ColumnsSunday’s Word

Mary visits Elizabeth

December 23, 2018


Mi 5:1-4

You, Bethlehem-Ephrathah

Ps 80:2-3, 15-16, 18-19

Shepherd of Israel, hearken

Heb 10:5-10

“I come to do your will”

Lk 1:39-45

Mary visits Elizabeth 122318.cfm

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Where do we find the Nativity stories in the Bible? Not in Mark’s Gospel, which begins with the baptism of John, when Jesus is an adult. John’s Gospel does not have infancy stories, but it does begin with the Incarnation hymn (“The Word became flesh …”), and that provides us with the Gospel for Christmas Day. Matthew tells us about the Magi, Herod, and the flight to Egypt. These texts provide readings for Dec. 28, the Feast of the Holy Innocents, and Epiphany, when we hear about the visit of the Magi. But not for Christmas itself.

That leaves us with Luke. It is in this Gospel that we hear about the Annunciation, the Visitation, the census that takes the family to Bethlehem. If Matthew has given us the star, the Wise Men with their camels, the three kinds of gifts, it is Luke who has contributed the inn and the stable, the shepherds and the sheep. In Matthew’s account we find King Herod; in Luke’s, the census called by Caesar Augustus.

And it is Luke’s Gospel that mentions Gabriel, Zechariah and Elizabeth, Simeon and Anna, along with Mary and Joseph. These humble people, commonly called the Anawim, meaning the poor of Yahweh, populate Luke’s first chapters. They share certain characteristics. Here are three of them. First, they are humble villagers, of small consequence in the scale of worldly values.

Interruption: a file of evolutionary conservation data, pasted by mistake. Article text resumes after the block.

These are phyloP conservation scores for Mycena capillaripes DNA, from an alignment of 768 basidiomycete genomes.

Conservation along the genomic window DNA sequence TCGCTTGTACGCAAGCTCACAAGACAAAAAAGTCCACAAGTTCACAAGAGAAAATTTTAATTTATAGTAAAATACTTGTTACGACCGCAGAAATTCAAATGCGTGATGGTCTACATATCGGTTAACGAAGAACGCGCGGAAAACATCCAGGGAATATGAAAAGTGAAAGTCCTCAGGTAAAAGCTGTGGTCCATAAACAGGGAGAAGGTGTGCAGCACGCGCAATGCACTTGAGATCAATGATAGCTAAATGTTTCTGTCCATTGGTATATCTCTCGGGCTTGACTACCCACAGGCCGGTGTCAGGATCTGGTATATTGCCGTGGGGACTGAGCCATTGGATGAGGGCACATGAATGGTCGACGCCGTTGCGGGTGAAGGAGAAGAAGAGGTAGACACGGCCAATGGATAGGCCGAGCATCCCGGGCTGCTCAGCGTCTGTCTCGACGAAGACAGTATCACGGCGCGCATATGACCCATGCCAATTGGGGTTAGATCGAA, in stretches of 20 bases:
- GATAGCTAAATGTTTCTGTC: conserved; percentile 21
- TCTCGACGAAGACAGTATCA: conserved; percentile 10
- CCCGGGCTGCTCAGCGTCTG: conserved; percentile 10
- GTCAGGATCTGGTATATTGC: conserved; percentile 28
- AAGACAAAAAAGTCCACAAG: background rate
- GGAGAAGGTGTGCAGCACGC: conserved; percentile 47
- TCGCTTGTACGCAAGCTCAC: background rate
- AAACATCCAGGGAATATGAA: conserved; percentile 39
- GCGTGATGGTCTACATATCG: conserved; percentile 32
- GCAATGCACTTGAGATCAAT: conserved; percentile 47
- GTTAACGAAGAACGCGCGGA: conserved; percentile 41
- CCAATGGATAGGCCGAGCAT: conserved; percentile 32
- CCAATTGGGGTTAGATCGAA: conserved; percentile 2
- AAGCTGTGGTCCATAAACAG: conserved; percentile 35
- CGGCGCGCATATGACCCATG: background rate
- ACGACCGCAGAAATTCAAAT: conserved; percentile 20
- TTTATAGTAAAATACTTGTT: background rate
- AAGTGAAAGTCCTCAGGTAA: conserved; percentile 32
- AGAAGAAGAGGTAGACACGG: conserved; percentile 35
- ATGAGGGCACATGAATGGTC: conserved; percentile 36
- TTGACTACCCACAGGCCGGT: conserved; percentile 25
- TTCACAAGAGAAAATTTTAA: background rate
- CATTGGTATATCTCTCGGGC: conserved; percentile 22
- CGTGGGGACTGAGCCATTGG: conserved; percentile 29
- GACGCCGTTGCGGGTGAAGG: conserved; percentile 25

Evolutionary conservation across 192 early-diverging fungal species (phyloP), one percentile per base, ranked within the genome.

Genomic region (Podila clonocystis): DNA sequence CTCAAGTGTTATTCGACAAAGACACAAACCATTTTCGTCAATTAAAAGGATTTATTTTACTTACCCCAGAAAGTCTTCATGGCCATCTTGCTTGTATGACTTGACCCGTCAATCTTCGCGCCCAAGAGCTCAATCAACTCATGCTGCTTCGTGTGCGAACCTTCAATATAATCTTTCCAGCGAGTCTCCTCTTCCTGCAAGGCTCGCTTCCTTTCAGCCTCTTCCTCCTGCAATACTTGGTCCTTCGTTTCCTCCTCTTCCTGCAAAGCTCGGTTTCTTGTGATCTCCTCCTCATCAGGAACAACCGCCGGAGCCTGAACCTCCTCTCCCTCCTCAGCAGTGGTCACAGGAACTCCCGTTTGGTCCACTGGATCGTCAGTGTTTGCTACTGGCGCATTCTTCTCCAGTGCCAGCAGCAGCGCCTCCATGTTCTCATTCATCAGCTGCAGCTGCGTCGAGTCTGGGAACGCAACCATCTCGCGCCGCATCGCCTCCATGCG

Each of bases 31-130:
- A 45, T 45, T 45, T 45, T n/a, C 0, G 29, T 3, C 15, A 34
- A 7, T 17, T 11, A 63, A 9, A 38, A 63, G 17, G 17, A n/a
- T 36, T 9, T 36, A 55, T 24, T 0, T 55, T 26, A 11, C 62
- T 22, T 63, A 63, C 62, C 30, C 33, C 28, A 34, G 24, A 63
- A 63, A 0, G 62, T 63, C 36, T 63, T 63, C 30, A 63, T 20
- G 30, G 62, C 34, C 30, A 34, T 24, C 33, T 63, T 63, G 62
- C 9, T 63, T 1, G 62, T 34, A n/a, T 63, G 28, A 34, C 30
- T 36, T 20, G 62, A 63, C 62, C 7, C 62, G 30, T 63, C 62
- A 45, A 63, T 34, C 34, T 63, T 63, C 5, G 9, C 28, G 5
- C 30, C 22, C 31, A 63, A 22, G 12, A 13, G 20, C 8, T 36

A dramatic quality of Luke’s account is that the world stage is visible in the background, as a census “of the whole world” is being taken up, as part of the Pax Romana, the world peace enforced by Roman might. But in the foreground we find at the center of our drama these humble people, carrying on their lives. And amazingly, from among them comes something new, something that will affect that larger world, symbolized in the fact that the calendar is beginning again, as the entire world now dates its activities from this one event.

A second thing about the villagers is that they are consistently described as devout, or righteous. Zechariah and Elizabeth were “righteous in the eyes of God.” Simeon was “righteous and devout.” Anna “worshiped night and day with fasting and prayer.” And interestingly, Joseph of Arimathea, at the far end of the Gospel, attending Jesus’ burial instead of his birth, is similarly described, as a “virtuous and righteous man.” He too seems to be­long among the Anawim.

The third thing to notice is that they are waiting. Joseph of Arimathea was “awaiting the kingdom of God.” Simeon was “awaiting the consolation of Israel.” Anna was speaking to all who were “awaiting the redemption of Jerusalem.” This posture of waiting tells me that they are among the powerless, in the sense that they are not in the position to force events in their favor. They are waiting for God to turn things around, to bring about the new day. In her song, the Magnificat, Mary describes some of what that means for them:

He has thrown down the rulers from their thrones but lifted up the lowly.

But the Christmas stories of Luke are about more than the waiting. They are also about the end of the waiting. This is the testimony of today’s story of the Visita­tion, as Elizabeth greets Mary with the recognition that she is “the mother of my Lord.” Just as it is part of Mary’s answer to Elizabeth. It is the message of Gabriel to Mary, “you will bear a son, and you shall name him Jesus. He will be called Son of the Most High, and the Lord God will give him the throne of David.”

And it is the message of the angels to the shepherds, announcing “on earth peace” as if they hadn’t heard of the Pax Romana.

For reflection: Surely the Magnificat is a Christmas carol.

Father Beck is professor emeritus of religious studies at Loras College, Dubuque.